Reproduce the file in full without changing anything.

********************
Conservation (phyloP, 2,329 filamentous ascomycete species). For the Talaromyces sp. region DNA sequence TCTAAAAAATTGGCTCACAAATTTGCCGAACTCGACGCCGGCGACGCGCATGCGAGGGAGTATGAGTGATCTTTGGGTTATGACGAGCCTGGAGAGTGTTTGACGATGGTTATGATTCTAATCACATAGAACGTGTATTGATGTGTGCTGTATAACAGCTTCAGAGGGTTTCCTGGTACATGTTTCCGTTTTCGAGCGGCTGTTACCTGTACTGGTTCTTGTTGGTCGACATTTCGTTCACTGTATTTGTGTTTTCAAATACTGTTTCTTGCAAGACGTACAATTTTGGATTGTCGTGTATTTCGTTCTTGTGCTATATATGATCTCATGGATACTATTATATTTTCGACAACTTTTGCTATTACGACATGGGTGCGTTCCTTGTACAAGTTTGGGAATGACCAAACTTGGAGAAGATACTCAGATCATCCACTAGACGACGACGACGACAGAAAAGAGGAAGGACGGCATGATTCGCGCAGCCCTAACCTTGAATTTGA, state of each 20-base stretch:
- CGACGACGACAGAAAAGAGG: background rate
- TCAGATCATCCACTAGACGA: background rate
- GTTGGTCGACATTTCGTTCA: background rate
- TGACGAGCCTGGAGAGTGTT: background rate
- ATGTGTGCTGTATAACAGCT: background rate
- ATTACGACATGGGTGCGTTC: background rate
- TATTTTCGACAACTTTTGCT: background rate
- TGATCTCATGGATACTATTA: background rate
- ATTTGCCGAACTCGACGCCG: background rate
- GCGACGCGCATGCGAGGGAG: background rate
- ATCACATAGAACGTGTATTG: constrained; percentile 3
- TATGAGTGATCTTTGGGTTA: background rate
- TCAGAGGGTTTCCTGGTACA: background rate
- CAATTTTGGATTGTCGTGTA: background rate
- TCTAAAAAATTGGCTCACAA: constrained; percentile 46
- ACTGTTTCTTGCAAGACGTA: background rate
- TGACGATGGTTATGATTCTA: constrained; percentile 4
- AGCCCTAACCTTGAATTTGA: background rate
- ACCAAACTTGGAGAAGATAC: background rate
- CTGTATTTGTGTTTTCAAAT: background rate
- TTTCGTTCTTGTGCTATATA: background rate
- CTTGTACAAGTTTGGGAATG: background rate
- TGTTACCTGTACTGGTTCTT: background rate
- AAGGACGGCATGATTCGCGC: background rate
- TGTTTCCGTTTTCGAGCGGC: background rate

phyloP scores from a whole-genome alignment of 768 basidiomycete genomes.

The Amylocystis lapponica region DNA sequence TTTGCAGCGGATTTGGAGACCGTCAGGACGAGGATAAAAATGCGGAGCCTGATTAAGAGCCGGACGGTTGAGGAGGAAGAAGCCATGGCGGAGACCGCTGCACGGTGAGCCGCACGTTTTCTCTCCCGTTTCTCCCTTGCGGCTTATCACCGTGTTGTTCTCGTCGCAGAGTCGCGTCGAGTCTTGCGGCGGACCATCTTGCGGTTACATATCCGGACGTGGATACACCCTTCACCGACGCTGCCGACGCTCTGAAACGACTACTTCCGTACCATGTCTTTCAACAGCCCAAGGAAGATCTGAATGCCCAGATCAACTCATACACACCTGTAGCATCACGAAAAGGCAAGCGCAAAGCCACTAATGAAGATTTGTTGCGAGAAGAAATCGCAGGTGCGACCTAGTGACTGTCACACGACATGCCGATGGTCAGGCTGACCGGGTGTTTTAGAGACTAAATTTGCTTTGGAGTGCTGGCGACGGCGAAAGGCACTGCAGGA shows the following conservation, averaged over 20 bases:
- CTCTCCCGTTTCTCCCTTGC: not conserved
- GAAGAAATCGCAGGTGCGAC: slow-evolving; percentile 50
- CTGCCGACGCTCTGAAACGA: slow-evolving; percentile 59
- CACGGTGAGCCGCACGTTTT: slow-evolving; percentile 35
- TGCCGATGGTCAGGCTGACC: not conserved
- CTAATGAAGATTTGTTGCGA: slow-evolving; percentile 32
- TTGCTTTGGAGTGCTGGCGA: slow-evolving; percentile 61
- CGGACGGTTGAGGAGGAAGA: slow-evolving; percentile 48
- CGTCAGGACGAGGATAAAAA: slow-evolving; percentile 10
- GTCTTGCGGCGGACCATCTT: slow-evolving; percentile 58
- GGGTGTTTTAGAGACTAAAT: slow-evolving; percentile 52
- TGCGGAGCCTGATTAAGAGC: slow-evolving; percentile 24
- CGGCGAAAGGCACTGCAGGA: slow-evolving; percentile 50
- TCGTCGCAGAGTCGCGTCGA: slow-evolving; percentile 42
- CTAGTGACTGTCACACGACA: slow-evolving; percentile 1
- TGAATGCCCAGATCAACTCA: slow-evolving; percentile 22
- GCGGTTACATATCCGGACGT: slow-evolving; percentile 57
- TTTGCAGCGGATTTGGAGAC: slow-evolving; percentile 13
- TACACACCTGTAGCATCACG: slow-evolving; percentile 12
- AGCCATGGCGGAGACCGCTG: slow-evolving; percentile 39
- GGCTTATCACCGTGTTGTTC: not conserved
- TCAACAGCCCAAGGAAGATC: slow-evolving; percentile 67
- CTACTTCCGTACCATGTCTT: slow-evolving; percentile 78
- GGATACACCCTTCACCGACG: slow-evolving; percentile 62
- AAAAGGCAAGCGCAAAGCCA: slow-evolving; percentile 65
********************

Conservation (phyloP, 2,329 filamentous ascomycete species). For the Talaromyces sp. region DNA sequence TCTAAAAAATTGGCTCACAAATTTGCCGAACTCGACGCCGGCGACGCGCATGCGAGGGAGTATGAGTGATCTTTGGGTTATGACGAGCCTGGAGAGTGTTTGACGATGGTTATGATTCTAATCACATAGAACGTGTATTGATGTGTGCTGTATAACAGCTTCAGAGGGTTTCCTGGTACATGTTTCCGTTTTCGAGCGGCTGTTACCTGTACTGGTTCTTGTTGGTCGACATTTCGTTCACTGTATTTGTGTTTTCAAATACTGTTTCTTGCAAGACGTACAATTTTGGATTGTCGTGTATTTCGTTCTTGTGCTATATATGATCTCATGGATACTATTATATTTTCGACAACTTTTGCTATTACGACATGGGTGCGTTCCTTGTACAAGTTTGGGAATGACCAAACTTGGAGAAGATACTCAGATCATCCACTAGACGACGACGACGACAGAAAAGAGGAAGGACGGCATGATTCGCGCAGCCCTAACCTTGAATTTGA, state of each 20-base stretch:
- CGACGACGACAGAAAAGAGG: background rate
- TCAGATCATCCACTAGACGA: background rate
- GTTGGTCGACATTTCGTTCA: background rate
- TGACGAGCCTGGAGAGTGTT: background rate
- ATGTGTGCTGTATAACAGCT: background rate
- ATTACGACATGGGTGCGTTC: background rate
- TATTTTCGACAACTTTTGCT: background rate
- TGATCTCATGGATACTATTA: background rate
- ATTTGCCGAACTCGACGCCG: background rate
- GCGACGCGCATGCGAGGGAG: background rate
- ATCACATAGAACGTGTATTG: constrained; percentile 3
- TATGAGTGATCTTTGGGTTA: background rate
- TCAGAGGGTTTCCTGGTACA: background rate
- CAATTTTGGATTGTCGTGTA: background rate
- TCTAAAAAATTGGCTCACAA: constrained; percentile 46
- ACTGTTTCTTGCAAGACGTA: background rate
- TGACGATGGTTATGATTCTA: constrained; percentile 4
- AGCCCTAACCTTGAATTTGA: background rate
- ACCAAACTTGGAGAAGATAC: background rate
- CTGTATTTGTGTTTTCAAAT: background rate
- TTTCGTTCTTGTGCTATATA: background rate
- CTTGTACAAGTTTGGGAATG: background rate
- TGTTACCTGTACTGGTTCTT: background rate
- AAGGACGGCATGATTCGCGC: background rate
- TGTTTCCGTTTTCGAGCGGC: background rate

phyloP scores from a whole-genome alignment of 768 basidiomycete genomes.

The Amylocystis lapponica region DNA sequence TTTGCAGCGGATTTGGAGACCGTCAGGACGAGGATAAAAATGCGGAGCCTGATTAAGAGCCGGACGGTTGAGGAGGAAGAAGCCATGGCGGAGACCGCTGCACGGTGAGCCGCACGTTTTCTCTCCCGTTTCTCCCTTGCGGCTTATCACCGTGTTGTTCTCGTCGCAGAGTCGCGTCGAGTCTTGCGGCGGACCATCTTGCGGTTACATATCCGGACGTGGATACACCCTTCACCGACGCTGCCGACGCTCTGAAACGACTACTTCCGTACCATGTCTTTCAACAGCCCAAGGAAGATCTGAATGCCCAGATCAACTCATACACACCTGTAGCATCACGAAAAGGCAAGCGCAAAGCCACTAATGAAGATTTGTTGCGAGAAGAAATCGCAGGTGCGACCTAGTGACTGTCACACGACATGCCGATGGTCAGGCTGACCGGGTGTTTTAGAGACTAAATTTGCTTTGGAGTGCTGGCGACGGCGAAAGGCACTGCAGGA shows the following conservation, averaged over 20 bases:
- CTCTCCCGTTTCTCCCTTGC: not conserved
- GAAGAAATCGCAGGTGCGAC: slow-evolving; percentile 50
- CTGCCGACGCTCTGAAACGA: slow-evolving; percentile 59
- CACGGTGAGCCGCACGTTTT: slow-evolving; percentile 35
- TGCCGATGGTCAGGCTGACC: not conserved
- CTAATGAAGATTTGTTGCGA: slow-evolving; percentile 32
- TTGCTTTGGAGTGCTGGCGA: slow-evolving; percentile 61
- CGGACGGTTGAGGAGGAAGA: slow-evolving; percentile 48
- CGTCAGGACGAGGATAAAAA: slow-evolving; percentile 10
- GTCTTGCGGCGGACCATCTT: slow-evolving; percentile 58
- GGGTGTTTTAGAGACTAAAT: slow-evolving; percentile 52
- TGCGGAGCCTGATTAAGAGC: slow-evolving; percentile 24
- CGGCGAAAGGCACTGCAGGA: slow-evolving; percentile 50
- TCGTCGCAGAGTCGCGTCGA: slow-evolving; percentile 42
- CTAGTGACTGTCACACGACA: slow-evolving; percentile 1
- TGAATGCCCAGATCAACTCA: slow-evolving; percentile 22
- GCGGTTACATATCCGGACGT: slow-evolving; percentile 57
- TTTGCAGCGGATTTGGAGAC: slow-evolving; percentile 13
- TACACACCTGTAGCATCACG: slow-evolving; percentile 12
- AGCCATGGCGGAGACCGCTG: slow-evolving; percentile 39
- GGCTTATCACCGTGTTGTTC: not conserved
- TCAACAGCCCAAGGAAGATC: slow-evolving; percentile 67
- CTACTTCCGTACCATGTCTT: slow-evolving; percentile 78
- GGATACACCCTTCACCGACG: slow-evolving; percentile 62
- AAAAGGCAAGCGCAAAGCCA: slow-evolving; percentile 65